• that the back band can be adjusted, modified, or replaced easily
  • the ability to easily work on any area of the rudder or skeg assembly and find necessary parts
  • a slanted bulkhead behind the cockpit for draining the kayak (was this originally Nigel Dennis’s idea?)
  • no integral pod in front of the cockpit (typically intrusive and unneeded)
  • a paddle park (simple & durable as on a Mariner)
  • SS hooks for bow and stern lines for car topping and for locking
Movable seat?
No, not necessary.

Back band?
Mine are always a pad across the aft bulkhead, removable, replaceable and against the aft bulkhead. They are held by webbing loops. The webbing comes from the middle aft side of the seat and diagonally to just under the deck outboard of each side the cockpit rim hole.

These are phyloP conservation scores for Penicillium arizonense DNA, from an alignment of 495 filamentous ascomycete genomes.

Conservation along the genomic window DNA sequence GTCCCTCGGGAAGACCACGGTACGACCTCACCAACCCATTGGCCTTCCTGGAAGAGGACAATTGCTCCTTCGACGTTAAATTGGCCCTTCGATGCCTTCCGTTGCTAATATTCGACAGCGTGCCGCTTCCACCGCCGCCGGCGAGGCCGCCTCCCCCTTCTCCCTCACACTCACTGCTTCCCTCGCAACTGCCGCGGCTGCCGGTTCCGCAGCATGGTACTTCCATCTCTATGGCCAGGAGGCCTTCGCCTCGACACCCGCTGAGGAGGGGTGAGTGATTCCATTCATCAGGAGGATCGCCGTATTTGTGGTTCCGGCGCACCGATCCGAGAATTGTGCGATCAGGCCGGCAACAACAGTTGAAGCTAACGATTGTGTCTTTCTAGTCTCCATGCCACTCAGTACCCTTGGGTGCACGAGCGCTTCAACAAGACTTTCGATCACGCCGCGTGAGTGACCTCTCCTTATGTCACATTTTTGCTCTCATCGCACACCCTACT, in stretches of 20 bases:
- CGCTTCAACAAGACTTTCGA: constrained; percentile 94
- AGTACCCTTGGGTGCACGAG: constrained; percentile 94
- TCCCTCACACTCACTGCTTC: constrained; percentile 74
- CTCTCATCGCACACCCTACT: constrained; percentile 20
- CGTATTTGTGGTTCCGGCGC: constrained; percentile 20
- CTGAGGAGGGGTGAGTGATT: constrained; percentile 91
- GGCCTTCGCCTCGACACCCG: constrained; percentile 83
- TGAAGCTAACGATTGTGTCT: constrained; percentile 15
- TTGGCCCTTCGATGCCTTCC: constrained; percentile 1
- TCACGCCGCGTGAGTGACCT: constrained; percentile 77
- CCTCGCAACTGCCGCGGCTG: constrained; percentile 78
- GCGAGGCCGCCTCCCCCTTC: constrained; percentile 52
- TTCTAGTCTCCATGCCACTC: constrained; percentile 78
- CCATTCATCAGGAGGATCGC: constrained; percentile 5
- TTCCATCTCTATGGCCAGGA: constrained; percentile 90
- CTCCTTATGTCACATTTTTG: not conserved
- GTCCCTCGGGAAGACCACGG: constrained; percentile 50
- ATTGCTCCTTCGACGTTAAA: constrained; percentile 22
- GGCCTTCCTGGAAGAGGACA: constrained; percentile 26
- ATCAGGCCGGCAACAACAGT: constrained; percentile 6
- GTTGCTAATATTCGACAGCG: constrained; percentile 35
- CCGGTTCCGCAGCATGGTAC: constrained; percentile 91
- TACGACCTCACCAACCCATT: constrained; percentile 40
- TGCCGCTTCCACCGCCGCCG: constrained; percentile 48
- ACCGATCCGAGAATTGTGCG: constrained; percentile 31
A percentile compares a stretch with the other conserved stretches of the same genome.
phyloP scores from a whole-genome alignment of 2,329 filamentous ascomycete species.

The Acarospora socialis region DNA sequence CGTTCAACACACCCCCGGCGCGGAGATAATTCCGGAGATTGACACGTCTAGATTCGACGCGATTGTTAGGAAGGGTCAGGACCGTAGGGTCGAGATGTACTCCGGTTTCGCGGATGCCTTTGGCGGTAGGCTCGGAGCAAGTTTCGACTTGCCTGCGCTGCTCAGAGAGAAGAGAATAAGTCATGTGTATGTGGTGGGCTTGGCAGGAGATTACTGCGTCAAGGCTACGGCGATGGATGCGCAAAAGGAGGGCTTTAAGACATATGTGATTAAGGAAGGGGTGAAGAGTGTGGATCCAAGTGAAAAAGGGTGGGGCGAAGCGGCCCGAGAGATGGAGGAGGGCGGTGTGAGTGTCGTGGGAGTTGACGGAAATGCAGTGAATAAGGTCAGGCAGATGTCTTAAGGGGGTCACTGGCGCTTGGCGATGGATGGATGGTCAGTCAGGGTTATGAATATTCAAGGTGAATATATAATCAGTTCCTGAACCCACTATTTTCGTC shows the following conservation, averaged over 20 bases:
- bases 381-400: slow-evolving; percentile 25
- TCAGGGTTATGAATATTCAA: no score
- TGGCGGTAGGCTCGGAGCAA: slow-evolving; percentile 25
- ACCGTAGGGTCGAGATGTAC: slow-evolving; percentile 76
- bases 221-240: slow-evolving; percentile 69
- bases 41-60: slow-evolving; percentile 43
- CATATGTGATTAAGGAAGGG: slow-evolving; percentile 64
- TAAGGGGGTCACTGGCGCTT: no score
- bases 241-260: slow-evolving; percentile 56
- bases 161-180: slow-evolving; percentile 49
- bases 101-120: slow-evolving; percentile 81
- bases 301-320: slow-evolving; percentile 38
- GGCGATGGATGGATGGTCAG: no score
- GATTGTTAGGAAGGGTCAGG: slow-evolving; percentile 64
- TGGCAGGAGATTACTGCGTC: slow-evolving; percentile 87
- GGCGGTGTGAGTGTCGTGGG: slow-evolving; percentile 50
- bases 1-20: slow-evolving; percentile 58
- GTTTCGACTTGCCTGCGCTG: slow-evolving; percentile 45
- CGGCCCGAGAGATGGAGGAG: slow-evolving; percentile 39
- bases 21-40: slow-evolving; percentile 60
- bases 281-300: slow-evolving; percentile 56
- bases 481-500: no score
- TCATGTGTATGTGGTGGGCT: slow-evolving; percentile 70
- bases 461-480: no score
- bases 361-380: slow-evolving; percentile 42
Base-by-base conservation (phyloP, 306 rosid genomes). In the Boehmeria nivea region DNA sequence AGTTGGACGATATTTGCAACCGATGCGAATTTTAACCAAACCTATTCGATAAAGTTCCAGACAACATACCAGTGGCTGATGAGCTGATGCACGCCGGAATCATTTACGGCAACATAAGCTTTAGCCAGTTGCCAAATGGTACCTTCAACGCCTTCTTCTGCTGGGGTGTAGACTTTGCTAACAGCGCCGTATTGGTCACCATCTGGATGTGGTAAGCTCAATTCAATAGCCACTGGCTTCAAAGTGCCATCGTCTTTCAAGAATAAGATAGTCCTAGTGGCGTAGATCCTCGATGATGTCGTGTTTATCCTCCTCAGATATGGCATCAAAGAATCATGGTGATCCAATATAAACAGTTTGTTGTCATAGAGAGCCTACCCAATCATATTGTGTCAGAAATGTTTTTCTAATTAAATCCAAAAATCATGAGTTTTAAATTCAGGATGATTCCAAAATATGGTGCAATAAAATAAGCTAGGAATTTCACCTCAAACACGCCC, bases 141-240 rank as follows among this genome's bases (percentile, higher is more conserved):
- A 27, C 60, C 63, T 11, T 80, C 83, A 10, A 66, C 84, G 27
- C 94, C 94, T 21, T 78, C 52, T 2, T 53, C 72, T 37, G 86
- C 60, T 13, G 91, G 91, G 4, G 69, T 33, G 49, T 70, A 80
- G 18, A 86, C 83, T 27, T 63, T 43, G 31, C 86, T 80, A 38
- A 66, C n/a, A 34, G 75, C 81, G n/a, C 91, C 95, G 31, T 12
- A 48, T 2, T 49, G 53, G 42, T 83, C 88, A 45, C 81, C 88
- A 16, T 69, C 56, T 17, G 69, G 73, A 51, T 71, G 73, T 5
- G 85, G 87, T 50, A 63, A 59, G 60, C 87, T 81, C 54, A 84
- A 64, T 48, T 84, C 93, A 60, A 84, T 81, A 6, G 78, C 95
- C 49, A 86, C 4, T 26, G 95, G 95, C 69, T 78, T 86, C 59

Rudders and work on?
Fairly obviously mine are easy to work on and there are spare parts in the workshop.

Slanted bulkhead?
No as the back of my bottom is where that slope would be. There is no waste space between me and the aft bulkhead.

Integral pod forward?
Agreed, why such a thing?

Paddle park?
I need a small bag at the bow to put the tip of a GP in. It goes under the cross deck bungees at present and a bag would stop the tip sliding sideways.

SS Hooks bow & stern?
Why hooks? I always install heavy plastic fittings with a hole through them for a carry handle loop. The tie-downs go round the bow aft of it and forward of the stern one. They can't slip off.
 

drahcir

Paddler
Joined
Mar 26, 2010
Messages
616
Location
North Idaho (Sandpoint)
The absolute, most essential would be decklines, a good thickness, adjustable tension.

Movable seat?
No, not necessary.
The decklines would be in my set of fundamental characteristics, not in my list of essential frills.